Fallen Woman: Opera Memphis' La Traviata is Simply Splendid

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Vernon Di Carlo and Laquita Mitchell. - ZIGGY MACK
  • Ziggy Mack
  • Vernon Di Carlo and Laquita Mitchell.
With only the sparest set and subtle, effective lighting that fits and frames the scenes like a ball gown, Opera Memphis'  lean, mean La Traviata lets Verdi's familiar, unfailingly hooky score  do all the heavy lifting.

La Traviata's the story of Violetta is an upscale courtesan, and the life of any party. But the very things that make her so popular in certain segments of society also insure she can never really be a part of it. By the time young Alfredo — who's been watching her for a year — confesses love and sweeps her away, she's coughing up blood and dying of tuberculosis. Any subsequent happiness is undercut by economic hardship and cut short when Alfredo's father convinces the dying woman that her relationship with his son will prevent his daughter from ever attaining a proper husband.


So, leading Alfredo to believe that she'd followed her free spirit into another's arms, Violetta sacrifices her chance for love — or, at least, the comforts of companionship. Her nobility's rewarded with humiliation.

The simplicity of stage director Benjamin Wayne Smith's approach to the material highlights and heightens the deft plotting of Verdi's Our Lady of the Camellias redux. What's more, since scripts and scores move dynamically through history, even Smith's relatively conservative approach to this tragic "hooker with a heart of gold" melodrama, is now so much more evidently a story about sickness, the male gaze, unhealthy obsession, and a corrosive patriarchy.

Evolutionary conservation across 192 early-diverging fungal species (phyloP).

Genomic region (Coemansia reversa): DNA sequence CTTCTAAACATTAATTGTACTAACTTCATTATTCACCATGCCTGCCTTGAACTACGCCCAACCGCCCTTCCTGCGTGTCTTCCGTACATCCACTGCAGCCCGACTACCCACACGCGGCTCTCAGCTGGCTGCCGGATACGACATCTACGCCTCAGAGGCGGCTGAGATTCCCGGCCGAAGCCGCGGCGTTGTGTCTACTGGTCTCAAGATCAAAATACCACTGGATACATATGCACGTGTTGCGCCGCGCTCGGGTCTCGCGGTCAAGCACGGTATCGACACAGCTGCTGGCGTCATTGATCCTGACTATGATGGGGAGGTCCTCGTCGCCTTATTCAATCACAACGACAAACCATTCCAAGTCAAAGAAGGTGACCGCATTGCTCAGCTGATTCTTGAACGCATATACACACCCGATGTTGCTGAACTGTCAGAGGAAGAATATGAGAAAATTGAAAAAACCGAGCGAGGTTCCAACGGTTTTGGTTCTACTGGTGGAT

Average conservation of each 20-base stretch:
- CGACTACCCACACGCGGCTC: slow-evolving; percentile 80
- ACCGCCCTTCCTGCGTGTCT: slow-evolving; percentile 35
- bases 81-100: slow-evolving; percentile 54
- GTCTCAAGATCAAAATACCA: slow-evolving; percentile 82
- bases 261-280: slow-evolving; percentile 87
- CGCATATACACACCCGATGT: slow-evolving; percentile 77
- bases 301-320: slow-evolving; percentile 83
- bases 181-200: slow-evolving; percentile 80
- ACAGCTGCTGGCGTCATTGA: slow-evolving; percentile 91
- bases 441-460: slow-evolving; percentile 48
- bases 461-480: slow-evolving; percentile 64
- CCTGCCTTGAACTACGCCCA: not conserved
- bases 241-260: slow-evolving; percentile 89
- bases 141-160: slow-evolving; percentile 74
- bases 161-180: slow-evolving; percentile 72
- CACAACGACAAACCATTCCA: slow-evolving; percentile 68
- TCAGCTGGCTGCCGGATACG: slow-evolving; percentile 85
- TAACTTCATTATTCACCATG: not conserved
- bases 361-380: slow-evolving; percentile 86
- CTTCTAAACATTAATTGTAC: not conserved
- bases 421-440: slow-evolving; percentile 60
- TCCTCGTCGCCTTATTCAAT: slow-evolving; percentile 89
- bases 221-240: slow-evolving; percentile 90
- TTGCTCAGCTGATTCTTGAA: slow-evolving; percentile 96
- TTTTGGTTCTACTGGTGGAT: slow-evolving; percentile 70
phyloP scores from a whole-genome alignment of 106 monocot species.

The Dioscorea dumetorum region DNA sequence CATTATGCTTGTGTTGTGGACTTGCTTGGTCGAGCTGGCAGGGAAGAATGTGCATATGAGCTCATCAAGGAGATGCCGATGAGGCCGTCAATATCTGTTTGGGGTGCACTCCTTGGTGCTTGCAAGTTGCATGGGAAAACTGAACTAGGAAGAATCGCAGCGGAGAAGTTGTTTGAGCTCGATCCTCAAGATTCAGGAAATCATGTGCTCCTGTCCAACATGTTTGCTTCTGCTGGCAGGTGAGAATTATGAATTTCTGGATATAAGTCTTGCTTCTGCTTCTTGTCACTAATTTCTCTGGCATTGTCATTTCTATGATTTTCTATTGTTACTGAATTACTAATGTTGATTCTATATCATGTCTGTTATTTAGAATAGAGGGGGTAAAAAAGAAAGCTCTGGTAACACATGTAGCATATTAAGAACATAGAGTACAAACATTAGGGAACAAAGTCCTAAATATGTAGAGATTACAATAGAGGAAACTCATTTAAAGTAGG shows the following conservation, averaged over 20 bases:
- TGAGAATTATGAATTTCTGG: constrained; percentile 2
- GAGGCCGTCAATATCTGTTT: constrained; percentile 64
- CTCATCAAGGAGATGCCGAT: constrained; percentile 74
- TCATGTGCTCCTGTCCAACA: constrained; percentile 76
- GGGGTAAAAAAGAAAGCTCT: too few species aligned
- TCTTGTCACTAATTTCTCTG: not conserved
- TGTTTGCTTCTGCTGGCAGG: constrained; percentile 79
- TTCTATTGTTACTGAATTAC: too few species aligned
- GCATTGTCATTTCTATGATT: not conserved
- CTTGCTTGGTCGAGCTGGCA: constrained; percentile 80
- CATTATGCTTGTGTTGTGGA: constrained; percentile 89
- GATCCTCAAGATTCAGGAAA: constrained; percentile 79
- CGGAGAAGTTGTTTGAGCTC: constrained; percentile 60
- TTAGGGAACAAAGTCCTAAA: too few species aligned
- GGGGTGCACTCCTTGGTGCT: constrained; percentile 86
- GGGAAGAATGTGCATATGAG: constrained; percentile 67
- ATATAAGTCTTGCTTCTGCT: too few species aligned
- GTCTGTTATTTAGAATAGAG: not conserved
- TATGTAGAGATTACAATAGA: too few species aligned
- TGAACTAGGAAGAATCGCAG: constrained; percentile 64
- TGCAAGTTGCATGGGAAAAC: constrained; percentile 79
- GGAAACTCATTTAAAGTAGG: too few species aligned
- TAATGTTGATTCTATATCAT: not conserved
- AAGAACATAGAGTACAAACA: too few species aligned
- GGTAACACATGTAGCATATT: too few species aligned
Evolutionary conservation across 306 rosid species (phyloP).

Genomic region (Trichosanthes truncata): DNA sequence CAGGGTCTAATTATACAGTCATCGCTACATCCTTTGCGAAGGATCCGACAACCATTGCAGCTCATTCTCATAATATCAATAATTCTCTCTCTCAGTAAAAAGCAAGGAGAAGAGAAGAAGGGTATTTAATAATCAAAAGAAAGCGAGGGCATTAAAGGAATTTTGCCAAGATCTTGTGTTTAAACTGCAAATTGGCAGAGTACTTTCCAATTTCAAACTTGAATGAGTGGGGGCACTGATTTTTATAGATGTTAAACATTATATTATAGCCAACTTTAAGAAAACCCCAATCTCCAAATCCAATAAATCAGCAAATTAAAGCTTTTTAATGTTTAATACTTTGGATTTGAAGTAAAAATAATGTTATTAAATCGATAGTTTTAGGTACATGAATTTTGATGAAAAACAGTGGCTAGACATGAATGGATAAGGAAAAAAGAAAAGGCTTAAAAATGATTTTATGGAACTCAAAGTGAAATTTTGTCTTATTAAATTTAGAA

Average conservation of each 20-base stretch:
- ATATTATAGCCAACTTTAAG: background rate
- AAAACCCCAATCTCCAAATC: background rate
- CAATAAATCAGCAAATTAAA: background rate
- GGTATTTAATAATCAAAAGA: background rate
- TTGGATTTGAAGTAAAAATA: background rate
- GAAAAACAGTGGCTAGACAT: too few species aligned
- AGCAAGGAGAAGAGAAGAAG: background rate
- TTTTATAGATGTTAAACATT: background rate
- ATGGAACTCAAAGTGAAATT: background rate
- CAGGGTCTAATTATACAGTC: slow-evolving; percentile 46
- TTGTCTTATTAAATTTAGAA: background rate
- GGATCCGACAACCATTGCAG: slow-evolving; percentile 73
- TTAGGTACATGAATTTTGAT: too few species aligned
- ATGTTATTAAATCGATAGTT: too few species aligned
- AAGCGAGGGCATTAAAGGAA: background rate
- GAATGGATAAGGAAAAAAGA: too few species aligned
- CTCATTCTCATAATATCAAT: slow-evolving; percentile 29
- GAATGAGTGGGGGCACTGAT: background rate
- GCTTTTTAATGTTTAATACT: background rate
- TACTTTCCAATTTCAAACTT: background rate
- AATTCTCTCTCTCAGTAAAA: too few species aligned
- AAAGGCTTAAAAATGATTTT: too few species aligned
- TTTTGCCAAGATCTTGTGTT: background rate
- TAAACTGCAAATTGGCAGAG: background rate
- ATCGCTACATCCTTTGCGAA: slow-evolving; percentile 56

Don't misunderstand, Opera Memphis can stage some pretty wild interpretations of the classics, but this production isn't quirky at all. It's frank, and humane, and the contemporary themes are right there in the meat and potatoes of the often revived masterpiece.



Even from the back row of GPAC Laquita Mitchell's warm, fluid soprano voice has an intimate quality, modestly cloaking some serious vocal pyrotechnics. She's paired with Joseph Dennis, whose sweet voiced tenor is edged with insecurity and obsession. Conductor Douglas Kinney Frost leads players from the Memphis Symphony Orchestra through a crisply-paced supporting performance that, like Mitchell's vocal work, becomes more impressive after the last notes fade, and the full effect is on you.  

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